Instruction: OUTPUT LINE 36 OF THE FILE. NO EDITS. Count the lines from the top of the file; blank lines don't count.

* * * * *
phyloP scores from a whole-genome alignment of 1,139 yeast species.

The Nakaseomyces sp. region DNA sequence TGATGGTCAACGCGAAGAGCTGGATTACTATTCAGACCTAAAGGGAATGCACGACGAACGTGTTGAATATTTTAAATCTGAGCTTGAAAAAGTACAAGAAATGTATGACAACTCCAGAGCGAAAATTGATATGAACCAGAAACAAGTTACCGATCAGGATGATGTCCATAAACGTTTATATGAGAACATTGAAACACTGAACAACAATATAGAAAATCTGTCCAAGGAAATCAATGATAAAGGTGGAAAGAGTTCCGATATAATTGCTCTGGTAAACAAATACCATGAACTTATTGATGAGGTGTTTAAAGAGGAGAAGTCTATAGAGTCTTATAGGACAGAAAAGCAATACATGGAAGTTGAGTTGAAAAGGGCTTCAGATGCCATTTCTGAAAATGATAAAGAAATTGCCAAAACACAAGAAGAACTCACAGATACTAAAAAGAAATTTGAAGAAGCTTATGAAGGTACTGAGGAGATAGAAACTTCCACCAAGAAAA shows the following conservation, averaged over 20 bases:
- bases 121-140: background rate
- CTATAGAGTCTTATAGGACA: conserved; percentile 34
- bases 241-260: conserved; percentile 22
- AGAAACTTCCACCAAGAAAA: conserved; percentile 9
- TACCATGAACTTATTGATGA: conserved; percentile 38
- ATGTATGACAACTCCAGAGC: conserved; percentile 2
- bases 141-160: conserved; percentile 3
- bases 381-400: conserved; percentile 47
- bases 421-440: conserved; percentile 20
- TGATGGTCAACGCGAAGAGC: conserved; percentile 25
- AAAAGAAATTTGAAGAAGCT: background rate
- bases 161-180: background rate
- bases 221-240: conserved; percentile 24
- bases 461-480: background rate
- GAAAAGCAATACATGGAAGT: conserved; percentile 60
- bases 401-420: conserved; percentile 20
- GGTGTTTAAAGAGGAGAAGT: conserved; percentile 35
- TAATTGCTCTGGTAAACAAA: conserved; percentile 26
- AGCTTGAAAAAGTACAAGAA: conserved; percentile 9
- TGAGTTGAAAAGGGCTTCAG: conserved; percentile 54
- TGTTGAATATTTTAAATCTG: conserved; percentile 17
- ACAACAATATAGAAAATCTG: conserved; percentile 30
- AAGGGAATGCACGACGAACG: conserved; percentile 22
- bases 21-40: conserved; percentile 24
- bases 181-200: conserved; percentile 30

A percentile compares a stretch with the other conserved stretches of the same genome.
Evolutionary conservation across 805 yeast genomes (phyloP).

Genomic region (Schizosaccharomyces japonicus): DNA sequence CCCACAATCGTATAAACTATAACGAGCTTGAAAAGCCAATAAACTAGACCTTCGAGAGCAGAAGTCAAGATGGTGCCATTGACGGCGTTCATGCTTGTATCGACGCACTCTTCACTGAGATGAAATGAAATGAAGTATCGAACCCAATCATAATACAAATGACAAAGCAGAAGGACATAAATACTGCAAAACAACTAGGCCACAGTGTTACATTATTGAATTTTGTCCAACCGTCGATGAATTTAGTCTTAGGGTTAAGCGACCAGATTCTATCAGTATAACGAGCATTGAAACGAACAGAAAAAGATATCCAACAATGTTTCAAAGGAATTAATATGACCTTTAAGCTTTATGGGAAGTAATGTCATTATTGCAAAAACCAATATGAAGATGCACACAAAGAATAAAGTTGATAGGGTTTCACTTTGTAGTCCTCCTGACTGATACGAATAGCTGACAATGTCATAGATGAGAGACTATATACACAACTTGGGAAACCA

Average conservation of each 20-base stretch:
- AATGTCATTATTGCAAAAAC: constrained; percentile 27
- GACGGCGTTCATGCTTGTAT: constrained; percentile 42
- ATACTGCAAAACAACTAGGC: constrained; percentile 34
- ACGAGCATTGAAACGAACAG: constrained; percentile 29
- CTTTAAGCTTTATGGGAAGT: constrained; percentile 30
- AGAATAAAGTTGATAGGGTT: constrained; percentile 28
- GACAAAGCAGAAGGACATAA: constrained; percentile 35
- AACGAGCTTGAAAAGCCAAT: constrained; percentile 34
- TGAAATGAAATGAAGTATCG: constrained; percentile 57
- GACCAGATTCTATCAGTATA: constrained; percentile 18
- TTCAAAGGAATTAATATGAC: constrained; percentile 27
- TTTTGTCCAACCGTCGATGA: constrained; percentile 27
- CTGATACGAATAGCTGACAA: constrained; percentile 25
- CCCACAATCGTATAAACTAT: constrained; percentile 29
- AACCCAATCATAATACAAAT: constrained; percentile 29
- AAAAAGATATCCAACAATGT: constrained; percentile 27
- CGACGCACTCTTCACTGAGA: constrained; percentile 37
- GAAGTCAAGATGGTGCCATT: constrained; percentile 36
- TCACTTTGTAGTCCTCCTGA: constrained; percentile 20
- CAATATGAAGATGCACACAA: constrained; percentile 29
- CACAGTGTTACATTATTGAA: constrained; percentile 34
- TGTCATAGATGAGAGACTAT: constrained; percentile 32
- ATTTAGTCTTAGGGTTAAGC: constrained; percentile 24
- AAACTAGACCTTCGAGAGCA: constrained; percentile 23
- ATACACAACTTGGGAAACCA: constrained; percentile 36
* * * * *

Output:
- CTTTAAGCTTTATGGGAAGT: constrained; percentile 30